Trix files: ‘All Of These Systems Are Working Together’

The co-founder of Black Lives Matter Memphis discusses the erasure of Black female leadership, the adultification of Black girls, and what’s standing in the way of reproductive justice for Black moms.

author : Breena Kerr

Five years ago, after local police shot and killed a young Black man, Briana Perry realized her hometown of Memphis needed its own Black Lives Matter chapter.

She and a handful of other activists started organizing, and today, their movement faces a renewed sense of solidarity and strength. With protests continuing to sweep the nation, Trix spoke to Perry about the unique challenges facing Black women and girls, and what the wider women’s movement can learn from the fight for racial justice.

More than two weeks have passed since George Floyd’s death was captured on video, and almost two weeks since protests began in Minneapolis and spread across the United States. It’s been an emotional time: at times horrifying, at times extremely inspiring. How have the last couple of weeks been for you personally?

I think there are a variety of emotions that come up. Some anger, some related to hope, and how our movement can be made stronger by this moment as we move into the future. I also feel frustration. I’m thinking about all the years of systemic racism, generations and generations. But also thinking about how so many movements have come together at this time.

There has certainly been an unprecedented amount of support for Black Lives Matter from people who were previously not involved. How did you personally become involved in the BLM movement?

I started the official Black Lives Matter Memphis Chapter in 2015. It was soon after the news came out that Darren Wilson, the white police officer who shot 18-year-old Michael Brown, would not face criminal charges. Then, in the summer of 2015, here in Memphis, Darrius Stewart was killed—a young Black man who was running away from a police officer. There was a lot of organized action around both. Those killings made me think, “We need BLM chapter here—it’s a majority Black city.” So I started organizing with about 10 other activists to create this chapter. In the past I had seen Black leadership being devalued, especially Black women’s leadership. So I really felt it was important to have a chapter that really centered the leadership of Black, gender-oppressed people and Black queer folk, to think about the issues.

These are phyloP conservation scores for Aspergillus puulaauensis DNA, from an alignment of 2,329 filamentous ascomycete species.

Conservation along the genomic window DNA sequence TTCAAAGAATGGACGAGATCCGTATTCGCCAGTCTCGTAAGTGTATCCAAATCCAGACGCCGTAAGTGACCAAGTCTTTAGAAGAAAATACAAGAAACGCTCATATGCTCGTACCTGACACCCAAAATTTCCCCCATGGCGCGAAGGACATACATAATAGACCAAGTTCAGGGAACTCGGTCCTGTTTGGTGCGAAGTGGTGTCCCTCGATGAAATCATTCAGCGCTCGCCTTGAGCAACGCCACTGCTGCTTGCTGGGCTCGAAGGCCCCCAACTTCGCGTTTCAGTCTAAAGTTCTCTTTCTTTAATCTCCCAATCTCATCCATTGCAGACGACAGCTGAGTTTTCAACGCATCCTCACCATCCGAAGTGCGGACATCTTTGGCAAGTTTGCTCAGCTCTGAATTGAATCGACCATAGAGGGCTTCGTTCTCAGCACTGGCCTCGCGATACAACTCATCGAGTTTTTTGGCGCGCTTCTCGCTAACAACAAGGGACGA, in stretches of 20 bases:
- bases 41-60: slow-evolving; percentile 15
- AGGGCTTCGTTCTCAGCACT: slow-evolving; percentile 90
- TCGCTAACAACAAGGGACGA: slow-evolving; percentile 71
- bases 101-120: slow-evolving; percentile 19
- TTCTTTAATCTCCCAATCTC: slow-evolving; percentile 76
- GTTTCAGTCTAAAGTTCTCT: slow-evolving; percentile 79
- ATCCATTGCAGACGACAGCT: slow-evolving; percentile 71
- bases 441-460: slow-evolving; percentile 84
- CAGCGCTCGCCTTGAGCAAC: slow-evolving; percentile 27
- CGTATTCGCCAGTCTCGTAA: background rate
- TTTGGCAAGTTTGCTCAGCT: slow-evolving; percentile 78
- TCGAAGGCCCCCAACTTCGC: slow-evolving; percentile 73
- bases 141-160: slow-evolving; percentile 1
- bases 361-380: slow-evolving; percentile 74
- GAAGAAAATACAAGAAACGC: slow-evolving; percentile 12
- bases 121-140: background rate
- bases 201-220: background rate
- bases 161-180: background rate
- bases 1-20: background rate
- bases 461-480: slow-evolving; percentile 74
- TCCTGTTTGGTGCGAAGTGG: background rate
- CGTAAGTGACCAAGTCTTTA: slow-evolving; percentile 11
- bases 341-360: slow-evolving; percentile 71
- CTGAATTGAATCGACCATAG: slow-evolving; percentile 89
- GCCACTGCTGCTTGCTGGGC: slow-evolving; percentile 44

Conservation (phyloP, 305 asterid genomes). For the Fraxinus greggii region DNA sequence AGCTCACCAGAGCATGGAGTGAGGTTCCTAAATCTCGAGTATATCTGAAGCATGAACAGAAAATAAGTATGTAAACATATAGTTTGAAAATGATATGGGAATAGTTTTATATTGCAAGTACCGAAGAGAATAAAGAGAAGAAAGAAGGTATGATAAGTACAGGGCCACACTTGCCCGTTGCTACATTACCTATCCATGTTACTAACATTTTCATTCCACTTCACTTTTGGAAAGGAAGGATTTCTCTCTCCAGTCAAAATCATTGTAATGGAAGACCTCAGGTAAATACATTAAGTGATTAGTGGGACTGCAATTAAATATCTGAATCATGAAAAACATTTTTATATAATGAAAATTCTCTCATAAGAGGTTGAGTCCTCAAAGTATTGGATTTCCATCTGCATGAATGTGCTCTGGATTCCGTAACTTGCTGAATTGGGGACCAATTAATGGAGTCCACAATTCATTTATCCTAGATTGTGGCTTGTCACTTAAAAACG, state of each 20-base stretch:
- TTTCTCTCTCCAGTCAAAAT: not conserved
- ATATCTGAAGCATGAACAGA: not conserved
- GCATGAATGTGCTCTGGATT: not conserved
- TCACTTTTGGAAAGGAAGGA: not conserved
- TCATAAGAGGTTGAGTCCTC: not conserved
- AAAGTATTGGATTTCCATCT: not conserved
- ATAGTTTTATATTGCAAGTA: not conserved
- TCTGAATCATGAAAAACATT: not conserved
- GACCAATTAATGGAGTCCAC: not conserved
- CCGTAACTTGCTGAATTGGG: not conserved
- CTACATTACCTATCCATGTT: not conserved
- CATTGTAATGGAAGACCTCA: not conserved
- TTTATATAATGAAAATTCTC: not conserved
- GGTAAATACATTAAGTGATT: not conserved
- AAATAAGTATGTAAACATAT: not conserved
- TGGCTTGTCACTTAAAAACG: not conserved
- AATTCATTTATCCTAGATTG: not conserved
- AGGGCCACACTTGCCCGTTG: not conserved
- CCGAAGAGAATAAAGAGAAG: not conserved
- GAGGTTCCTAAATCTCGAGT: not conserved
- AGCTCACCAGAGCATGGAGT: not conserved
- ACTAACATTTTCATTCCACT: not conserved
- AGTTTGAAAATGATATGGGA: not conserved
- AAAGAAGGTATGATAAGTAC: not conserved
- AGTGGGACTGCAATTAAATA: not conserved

What kinds of immediate actions did you take?

In the beginning, our chapter specifically decided on two campaigns to focus on. One is transformative justice for schools in Memphis’s own district, Shelby County. (Transformative justice is an ideology and political framework that seeks to respond to violence without “creating violence” or alienating the accused with punitive measures such as the commonly used tactics of suspension, expulsion, policing, or incarceration). The other campaign is to end money bail and pretrial detention (which results in many Black people being held in jail without being charged, simply because they don’t have the resources to pay for bail). As part of that second campaign, every year since 2017, our chapter has been participating in the Black Mama’s Bailout.

There is research that talks about the adultification of Black girls. That Black girls are seen as older than they are. And they’re held to these unfair racist and sexist standards. They don’t get to be Black girls.

Your work touches on the intersection of incarceration, bail, and reproductive freedom.